43. The method according to claim 37, wherein the supervising authority informs the user of the identity of stored personal assets of the user.
44. A system for managing and enforcing privacy of data of a user in a network environment, comprising:
a user device, operated by a user, for interacting with and providing user data to one or more objects, the user data having rights management rules associated therewith defining access rights to the user data;
an object for interacting with the user device and receiving user data;
a supervising authority for supervising enforcement of the rights management rules over the received user data; and
a network environment to enable interaction between the user device, the object and the supervising authority.
45. The system according to claim 44, wherein the supervising authority is a certification authority for certifying that the object is under supervision by the supervising authority.
46. A computer-readable medium encoded with processing instructions for implementing a method of managing user privacy of a user operating a user device in a network environment, performed by a computer, the method comprising:
determining a context for interaction with a party;
filtering user data to be provided to the party based on the determined context; and
transmitting the filtered user data to the party.
47. A computer-readable medium encoded with processing instructions for implementing a method of managing user privacy of a user in a network environment, performed by a computer, the method comprising:
determining a context for interaction with a party;
determining an anonymity level at which interaction with the party is to be conducted; and
interacting with the party at the determined anonymity level.
48. A computer-readable medium encoded with processing instructions for implementing a method of managing user privacy of a user in a network environment, performed by a computer, the method comprising:
establishing communications with a party;
authenticating whether the party is under supervision by a trusted supervising authority, the supervising authority supervising enforcement of access rights to user information received by the party; and
providing user data to the party if the party is authenticated as being under the supervision of the supervising authority.
49. A computer-readable medium encoded with processing instructions for implementing a method of managing privacy of user data received from a wireless device of the user at a receiving party, the method comprising:
receiving personal assets including rights management rules from a wireless device of the user;
storing the personal assets in a storage facility; and
providing a privacy enforcement software layer between the application program interfaces of the receiving party and the stored personal assets to restrict access by the application program interfaces to the personal assets according to the rights management rules.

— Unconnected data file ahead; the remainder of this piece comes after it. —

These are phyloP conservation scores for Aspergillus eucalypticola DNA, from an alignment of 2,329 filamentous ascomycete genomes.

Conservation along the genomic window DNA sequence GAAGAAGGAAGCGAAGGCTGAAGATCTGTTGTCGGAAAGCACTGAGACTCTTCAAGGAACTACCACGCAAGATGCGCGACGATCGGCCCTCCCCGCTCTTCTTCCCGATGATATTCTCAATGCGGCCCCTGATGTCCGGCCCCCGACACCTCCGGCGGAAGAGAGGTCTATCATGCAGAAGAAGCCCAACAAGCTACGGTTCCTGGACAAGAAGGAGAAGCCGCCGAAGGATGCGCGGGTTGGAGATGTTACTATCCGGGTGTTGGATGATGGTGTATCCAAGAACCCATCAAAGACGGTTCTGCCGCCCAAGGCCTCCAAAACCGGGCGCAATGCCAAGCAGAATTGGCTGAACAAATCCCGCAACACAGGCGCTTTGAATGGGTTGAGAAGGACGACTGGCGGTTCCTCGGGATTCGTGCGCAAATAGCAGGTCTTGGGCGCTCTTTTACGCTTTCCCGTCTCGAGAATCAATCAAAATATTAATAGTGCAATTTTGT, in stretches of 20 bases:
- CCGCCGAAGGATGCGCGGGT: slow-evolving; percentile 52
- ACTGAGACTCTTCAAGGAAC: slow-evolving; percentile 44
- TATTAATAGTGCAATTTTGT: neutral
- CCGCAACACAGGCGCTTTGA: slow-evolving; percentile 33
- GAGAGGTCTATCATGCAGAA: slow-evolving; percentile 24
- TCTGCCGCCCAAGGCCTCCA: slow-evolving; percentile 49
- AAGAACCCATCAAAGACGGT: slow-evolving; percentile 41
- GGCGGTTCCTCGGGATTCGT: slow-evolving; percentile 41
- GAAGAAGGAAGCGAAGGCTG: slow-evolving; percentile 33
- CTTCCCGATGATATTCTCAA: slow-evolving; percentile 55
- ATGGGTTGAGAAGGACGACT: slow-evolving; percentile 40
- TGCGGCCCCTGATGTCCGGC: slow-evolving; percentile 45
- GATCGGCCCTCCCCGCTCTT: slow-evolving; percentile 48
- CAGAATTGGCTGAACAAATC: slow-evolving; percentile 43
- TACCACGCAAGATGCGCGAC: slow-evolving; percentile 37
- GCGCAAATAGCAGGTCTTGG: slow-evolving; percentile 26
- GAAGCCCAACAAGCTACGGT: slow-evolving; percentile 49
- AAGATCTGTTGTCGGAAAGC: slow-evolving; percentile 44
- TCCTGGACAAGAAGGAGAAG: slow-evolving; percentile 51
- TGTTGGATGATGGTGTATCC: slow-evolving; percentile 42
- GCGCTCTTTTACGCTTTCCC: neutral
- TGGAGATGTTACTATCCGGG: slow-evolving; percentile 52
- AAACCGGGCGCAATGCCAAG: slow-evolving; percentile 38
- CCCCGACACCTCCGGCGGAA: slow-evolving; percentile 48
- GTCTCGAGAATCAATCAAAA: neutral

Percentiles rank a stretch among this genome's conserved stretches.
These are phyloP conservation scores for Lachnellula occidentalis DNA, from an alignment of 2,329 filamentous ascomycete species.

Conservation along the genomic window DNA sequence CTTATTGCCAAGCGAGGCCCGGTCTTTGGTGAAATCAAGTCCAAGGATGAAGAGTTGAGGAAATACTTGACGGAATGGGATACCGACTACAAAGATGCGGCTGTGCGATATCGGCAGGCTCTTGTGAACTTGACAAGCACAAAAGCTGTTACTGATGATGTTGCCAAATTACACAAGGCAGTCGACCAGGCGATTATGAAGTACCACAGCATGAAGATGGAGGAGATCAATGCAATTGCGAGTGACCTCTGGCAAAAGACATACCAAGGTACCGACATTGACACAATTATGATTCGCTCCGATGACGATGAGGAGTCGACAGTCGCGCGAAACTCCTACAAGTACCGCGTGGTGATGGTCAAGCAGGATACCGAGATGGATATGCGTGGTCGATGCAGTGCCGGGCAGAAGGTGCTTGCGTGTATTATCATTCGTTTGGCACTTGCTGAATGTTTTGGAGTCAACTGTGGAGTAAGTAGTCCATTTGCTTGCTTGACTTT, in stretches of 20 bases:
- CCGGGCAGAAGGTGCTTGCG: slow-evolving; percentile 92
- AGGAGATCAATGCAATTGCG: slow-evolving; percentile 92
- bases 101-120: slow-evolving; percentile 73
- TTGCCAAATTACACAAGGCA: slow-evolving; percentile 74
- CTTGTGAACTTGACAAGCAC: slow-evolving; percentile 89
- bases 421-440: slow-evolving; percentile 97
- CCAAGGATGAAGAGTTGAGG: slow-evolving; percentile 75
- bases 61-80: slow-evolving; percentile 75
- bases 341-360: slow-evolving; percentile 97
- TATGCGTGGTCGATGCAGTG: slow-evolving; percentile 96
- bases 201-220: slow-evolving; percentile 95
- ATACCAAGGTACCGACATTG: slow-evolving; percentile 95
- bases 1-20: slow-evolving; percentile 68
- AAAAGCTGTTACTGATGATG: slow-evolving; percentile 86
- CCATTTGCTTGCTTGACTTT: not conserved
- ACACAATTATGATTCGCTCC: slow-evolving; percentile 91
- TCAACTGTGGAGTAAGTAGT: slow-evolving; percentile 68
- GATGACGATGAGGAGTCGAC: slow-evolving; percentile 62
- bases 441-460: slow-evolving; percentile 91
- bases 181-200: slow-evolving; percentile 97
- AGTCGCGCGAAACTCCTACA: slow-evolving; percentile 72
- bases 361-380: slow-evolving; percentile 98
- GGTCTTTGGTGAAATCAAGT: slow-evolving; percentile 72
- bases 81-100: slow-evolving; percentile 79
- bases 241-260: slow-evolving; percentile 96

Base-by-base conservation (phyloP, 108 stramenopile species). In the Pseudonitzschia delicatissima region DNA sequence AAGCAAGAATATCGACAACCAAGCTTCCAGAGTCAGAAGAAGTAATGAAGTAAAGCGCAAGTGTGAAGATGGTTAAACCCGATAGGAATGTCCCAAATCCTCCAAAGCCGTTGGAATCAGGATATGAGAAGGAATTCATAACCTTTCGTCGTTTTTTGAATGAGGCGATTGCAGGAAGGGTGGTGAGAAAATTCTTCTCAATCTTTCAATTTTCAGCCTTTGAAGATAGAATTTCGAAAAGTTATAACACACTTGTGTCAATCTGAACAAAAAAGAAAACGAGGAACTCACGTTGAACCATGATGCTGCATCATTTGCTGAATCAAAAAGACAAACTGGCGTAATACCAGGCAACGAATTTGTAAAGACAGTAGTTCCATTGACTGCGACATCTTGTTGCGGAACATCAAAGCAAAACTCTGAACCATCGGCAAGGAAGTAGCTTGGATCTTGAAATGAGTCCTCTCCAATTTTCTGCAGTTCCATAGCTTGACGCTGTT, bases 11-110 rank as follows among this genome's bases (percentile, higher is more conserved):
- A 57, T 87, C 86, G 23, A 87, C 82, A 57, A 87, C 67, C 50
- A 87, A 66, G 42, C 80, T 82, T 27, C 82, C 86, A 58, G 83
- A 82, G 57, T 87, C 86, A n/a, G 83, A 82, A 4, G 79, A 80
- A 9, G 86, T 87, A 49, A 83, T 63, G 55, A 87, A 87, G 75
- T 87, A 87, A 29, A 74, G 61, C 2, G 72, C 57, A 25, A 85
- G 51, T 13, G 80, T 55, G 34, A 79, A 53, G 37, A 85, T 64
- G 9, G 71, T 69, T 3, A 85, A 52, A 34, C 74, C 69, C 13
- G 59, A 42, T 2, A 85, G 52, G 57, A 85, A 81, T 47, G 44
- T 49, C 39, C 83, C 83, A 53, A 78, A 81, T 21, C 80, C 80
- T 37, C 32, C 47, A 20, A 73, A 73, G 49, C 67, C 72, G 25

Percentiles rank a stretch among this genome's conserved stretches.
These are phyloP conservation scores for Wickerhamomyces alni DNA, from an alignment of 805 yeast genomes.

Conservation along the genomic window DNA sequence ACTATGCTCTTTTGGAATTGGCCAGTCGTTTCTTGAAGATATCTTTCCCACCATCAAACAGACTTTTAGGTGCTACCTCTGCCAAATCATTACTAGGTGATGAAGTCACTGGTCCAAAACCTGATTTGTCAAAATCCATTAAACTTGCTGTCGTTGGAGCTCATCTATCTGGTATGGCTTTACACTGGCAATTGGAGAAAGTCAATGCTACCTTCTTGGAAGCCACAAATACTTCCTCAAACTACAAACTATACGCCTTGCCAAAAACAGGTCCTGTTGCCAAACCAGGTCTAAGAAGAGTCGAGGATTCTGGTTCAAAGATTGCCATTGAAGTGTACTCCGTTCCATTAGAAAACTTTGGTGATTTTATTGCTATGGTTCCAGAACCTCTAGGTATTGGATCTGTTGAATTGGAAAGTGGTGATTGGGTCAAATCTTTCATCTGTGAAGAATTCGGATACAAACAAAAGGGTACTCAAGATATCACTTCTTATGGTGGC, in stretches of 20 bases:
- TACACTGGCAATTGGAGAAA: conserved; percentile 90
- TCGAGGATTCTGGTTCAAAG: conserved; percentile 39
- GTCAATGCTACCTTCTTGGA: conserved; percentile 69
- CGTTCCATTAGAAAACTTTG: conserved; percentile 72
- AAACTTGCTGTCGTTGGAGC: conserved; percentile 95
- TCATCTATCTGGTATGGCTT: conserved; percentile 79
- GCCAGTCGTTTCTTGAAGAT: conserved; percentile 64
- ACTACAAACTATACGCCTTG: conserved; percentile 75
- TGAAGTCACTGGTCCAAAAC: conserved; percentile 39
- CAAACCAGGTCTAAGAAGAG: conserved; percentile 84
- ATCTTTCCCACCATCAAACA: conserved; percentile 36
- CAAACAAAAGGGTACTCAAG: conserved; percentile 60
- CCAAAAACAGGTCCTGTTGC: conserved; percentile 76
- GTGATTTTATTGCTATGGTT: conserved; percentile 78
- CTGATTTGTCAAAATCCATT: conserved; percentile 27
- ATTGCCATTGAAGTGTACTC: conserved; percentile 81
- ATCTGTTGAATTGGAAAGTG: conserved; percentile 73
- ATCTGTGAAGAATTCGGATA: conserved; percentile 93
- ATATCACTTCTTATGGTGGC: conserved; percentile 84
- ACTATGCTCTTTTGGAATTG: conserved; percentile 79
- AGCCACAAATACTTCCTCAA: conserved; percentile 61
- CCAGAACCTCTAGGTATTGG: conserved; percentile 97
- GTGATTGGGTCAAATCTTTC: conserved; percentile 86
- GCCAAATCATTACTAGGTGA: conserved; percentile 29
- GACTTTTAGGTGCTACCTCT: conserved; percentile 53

Description
BACKGROUND OF THE INVENTION

[0001] 1. Technical Field

[0002] The present invention is related to a method and system for managing user privacy and, more particularly, to managing and enforcing privacy of user data in a network environment.

[0003] 2. Art Background

[0004] With the growth of electronic communications, interaction and commerce, privacy has become a major concern, particularly since more people are relying on their portable devices to maintain personal and confidential information. Generally, the privacy issue can be separated into two aspects, namely visibility and awareness.

[0005] Visibility of an object means that the environment can recognize the object and interact with it as needed. Visibility is a means of informing other objects about the existence and possibilities related to the object. The manner in which the object is perceived and understood is dependent on its visibility, and the object's visibility impacts other objects' visibility. For example, as the visibility of the object increases, the openness of communications by other parties with it increases as well as the ability by such parties to provide greater personalized service. On the other hand, increased visibility also places the object at greater risk, such as disclosing too much information in the wrong circumstances or disclosing information to the wrong objects. There is a need to provide objects with greater control over their visibility.

[0006] Awareness is the counterpart of visibility. The awareness of an object is a direct or indirect consequence of the other object's visibility. Awareness is limited to the information provided by the other object. As with visibility, there is a need to provide objects with greater control over their awareness by other objects.

[0007] Various consumer studies indicate that people have become increasingly concerned about their personal data in a networked environment, such as the Internet. Particularly, people feel that they have lost control of how their information is collected and used, and would like to regain control over their information. For example, once personal information is disclosed to another party, control of the information is relinquished to the receiving party. As such trust plays a major factor in how much information one party is willing to provide to another.